A Comparative Analysis of Gout

 In Men's Health, Nature Cure

Nature Cure Clinical Pearls

Sussanna Czeranko, ND, BBE

Gouty subjects, who could find no relief whatever in medicine, were those that Priessnitz cured the quickest, however violent the disease. – Joel Shew, 1845, p.231

 

If patients have been ten, twenty, or fifty years getting sick, they want to be cured in a month, and often think it very hard if the water cure physician will not promise them a cure, of perhaps a life-long disease, in that time.  – Mary Nichols, 1848, p.44

 

More than any other systemic poison, uric acid has probably figured as the originator of primary acute diseases in the human family. – Henry Lindlahr, 1910, p.461

Gout was common in the days of Vincent Priessnitz and continues to be. In fact, the prevalence of gout is on the rise. It has been increasing over the past 2 decades, affecting 5.9% of men and 2% of women in the United States. (Zhu, 2011, p.3136) Factors such as obesity and hypertension are likely contributing to the rise of gout. In this article, we will compare the treatments offered by Vincent Priessnitz and Sebastian Kneipp and the followers of both.

The etiology of gout has not changed over the centuries. In the 18th century, doctors attributed gout to the consumption of rich foods and alcohol. (Smith, 1723, p.36) John Smith writes almost 3 centuries previously, “Gout is generally caused by drinking [too much] fermented liquors and is never said to have assaulted any drinker of water.” (Smith, 1723, p.12) An early Naturopath, Joseph A. Hoegen, attributed gout to excessive, rich, and albuminous foods, as well as to too little or poor nourishment. He adds, “The stomach is not in the best of condition, owing to the fact that the food is improperly cooked and not properly assimilated. Too many spices spoil the stomach, as does the use of strong wines.” (Hoegen, 1916, p.125) Even today, food and alcohol are the first factors to be blamed for gout.

The symptoms of gout included pain, swelling, and redness of the skin. In the literature of the “Water Curists” of the 19th century, gout had many names, depending upon where the symptoms were found. Gout was called chiragra if found in the hands, podogra if found in the feet, and gonagra if the knees were affected. (Shew, 1845, p.230) In any case, gout is commonly localized in the lower extremities, especially the feet. Sometimes, however, the whole body shows symptoms.

Hoegen describes the typical gout patient: “Stout persons as a rule are troubled some time before the outbreak [of gout] with piles [hemorrhoids], poor sleep, palpitations of the heart, a feeling of fullness, loss of appetite, easy perspiration, thickened urine, etc.” (Hoegen, 1916, p.126) Then the real pain of gout appears. Hoegen’s description is rich with detail:

After the warning becomes more severe and oftener, the first gout attack appears in the form of a severe, boring pain in the ball of the large toe which swells, becomes red through inflammation, and also feels as if it contained a watery fluid. The urine becomes a deep red color and has considerable sediment. The pain can be so severe that the patient will tremble with anguish, perspiration breaking out on the forehead, the skin is hot and dry, and there is rapid pulse, great thirst and sometimes high fever. (Hoegen, 1916, p.126)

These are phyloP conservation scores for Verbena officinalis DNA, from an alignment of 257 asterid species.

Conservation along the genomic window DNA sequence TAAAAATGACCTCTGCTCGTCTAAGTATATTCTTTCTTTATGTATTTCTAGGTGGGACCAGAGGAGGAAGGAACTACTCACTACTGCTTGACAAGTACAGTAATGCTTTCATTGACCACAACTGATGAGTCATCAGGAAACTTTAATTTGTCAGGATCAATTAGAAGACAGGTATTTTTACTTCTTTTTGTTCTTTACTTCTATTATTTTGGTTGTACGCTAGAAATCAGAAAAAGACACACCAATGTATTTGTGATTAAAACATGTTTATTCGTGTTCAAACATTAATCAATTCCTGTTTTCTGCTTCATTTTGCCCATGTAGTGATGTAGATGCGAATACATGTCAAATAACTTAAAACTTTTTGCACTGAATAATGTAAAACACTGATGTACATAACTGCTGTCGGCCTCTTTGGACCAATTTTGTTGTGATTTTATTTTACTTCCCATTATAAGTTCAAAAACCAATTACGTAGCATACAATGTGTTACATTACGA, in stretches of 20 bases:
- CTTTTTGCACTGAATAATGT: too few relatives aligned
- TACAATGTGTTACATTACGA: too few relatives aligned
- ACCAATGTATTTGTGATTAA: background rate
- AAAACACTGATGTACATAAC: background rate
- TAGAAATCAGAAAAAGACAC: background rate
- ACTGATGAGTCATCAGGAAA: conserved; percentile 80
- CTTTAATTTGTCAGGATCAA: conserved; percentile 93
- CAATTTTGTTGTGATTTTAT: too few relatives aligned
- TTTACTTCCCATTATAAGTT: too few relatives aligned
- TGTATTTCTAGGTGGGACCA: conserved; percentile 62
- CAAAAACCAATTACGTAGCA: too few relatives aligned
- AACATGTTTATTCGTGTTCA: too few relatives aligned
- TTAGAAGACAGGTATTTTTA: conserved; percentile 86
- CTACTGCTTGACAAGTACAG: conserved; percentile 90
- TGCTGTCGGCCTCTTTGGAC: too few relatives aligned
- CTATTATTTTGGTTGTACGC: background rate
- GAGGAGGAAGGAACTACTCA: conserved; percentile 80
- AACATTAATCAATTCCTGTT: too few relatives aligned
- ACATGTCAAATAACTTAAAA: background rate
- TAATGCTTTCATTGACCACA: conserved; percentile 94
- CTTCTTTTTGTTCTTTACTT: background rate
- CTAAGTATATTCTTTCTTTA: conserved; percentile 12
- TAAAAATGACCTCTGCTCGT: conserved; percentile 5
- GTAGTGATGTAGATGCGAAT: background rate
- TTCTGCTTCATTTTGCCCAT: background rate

The Influence of Priessnitz

So effective were water-cure methods for gout that Dr Thomas Nichols thought it superfluous to write about cures of gout in his treatise. He writes, “The cases of relief are so numerous that there can be very few who have not had some within the sphere of their own personal observations.” (Nichols, 1851, p.39) Nichols was a follower of Priessnitz and is credited with establishing in 1851 the country’s first hydropathic medical school, The American Hydropathic Institute, with the help of his talented wife, Mary Nichols.

The practice of doctors in the 18th century was to recommend drinking copious amounts of water to alleviate gout pain. (Smith, 1723, p.37) Joel Shew, one Priessnitz’s most prolific students, wrote an introduction to John Smith’s treatise, which was featured in third volume of the Water Cure Library series. Shew reports, “The editor of The Lancet, about four years since, said: If we could always persuade a patient who consults us for the first fit of the gout, to drink water for the rest of his life, to take exercise, and to diminish by half the amount of animal food he is in the habit of taking, there would be but little chance of a return of the attack.” (Shew, 1855, p.13) Shew’s interest in hydrotherapy was instrumental in gathering historical treatises on the subject that were re-published in Water Cure Library publications.

In Volume III of the Water Cure Library, Russell Thacher Trall (1812-1877) provides his theories on the treatment of gout. He emphasizes treating the whole body rather than just the painful parts aggravated by gout. Trall followed in the footsteps of Priessnitz and opened up the pores of the skin with a sweating treatment, followed by cold water immersion. The whole body treatment is begun “by the sudorific process, or baths, to relieve that excessive irritability of the skin, which is the source of so much pain.” (Trall, 1855, p.173) Another water therapy used by Trall included douches, beginning with as much of the body that could tolerate the douche, and when the affected parts were able, to include the whole body. “Cold water must be drunk freely; the diet must be vegetable and scanty; much exercise in the open air, and friction, by rubbing and brushing the whole body, and of the affected parts particularly, are very necessary.” (Trall, 1855, p.174)

One of Priessnitz’ followers, Mary Nichols [1810-1884], specialized in gynecology using water cure. Her treatment of gout used Priessnitz’ signature water application, the wet bandage. Wet bandages would be worn constantly on the affected part, and if the inflammation and pain were intense, the thickness of the linen compress would be greater. She used wet sheet wraps or packs, local cold water bandages, and fasting to cure patients. She writes of patient compliance: “The patient must have the same will as his physician, or he may undo a week’s work or make it of no avail by one ‘good’ dinner or other excess, such as has caused his disease.” (Nichols, 1848, p.104)